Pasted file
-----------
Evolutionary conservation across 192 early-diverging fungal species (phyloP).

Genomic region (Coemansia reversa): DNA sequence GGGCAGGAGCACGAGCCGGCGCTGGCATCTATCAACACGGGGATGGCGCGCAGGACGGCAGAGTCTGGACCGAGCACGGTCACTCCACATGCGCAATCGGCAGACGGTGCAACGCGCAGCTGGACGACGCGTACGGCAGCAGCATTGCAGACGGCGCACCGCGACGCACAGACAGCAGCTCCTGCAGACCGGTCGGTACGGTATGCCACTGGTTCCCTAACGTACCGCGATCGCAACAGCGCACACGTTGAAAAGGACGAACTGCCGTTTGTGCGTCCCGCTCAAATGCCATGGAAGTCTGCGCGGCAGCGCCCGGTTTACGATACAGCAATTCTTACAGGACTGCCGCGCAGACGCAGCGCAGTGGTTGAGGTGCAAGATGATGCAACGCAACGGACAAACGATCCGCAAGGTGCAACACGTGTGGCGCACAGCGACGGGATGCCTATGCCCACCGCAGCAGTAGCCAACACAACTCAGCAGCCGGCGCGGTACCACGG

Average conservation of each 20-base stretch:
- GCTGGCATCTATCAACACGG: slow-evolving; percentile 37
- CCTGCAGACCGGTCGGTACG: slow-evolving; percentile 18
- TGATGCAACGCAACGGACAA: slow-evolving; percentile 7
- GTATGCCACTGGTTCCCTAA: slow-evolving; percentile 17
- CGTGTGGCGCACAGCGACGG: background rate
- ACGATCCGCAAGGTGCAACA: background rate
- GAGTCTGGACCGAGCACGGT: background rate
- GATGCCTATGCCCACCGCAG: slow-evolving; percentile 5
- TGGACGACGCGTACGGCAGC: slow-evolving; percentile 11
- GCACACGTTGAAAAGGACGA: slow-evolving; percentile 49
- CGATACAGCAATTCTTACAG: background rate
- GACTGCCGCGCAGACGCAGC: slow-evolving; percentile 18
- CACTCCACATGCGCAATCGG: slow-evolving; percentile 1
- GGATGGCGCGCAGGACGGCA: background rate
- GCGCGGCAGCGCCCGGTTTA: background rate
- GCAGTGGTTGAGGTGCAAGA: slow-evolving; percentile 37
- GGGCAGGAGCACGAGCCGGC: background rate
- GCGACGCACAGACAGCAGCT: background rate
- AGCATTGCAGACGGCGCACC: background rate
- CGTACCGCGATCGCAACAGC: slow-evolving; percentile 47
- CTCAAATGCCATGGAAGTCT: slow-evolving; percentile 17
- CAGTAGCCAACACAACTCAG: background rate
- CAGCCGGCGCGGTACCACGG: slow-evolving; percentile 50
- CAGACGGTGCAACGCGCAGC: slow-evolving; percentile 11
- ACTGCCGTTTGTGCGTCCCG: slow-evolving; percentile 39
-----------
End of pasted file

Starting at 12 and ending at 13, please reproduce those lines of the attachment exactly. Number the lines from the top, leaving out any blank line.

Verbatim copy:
- TGGACGACGCGTACGGCAGC: slow-evolving; percentile 11
- GCACACGTTGAAAAGGACGA: slow-evolving; percentile 49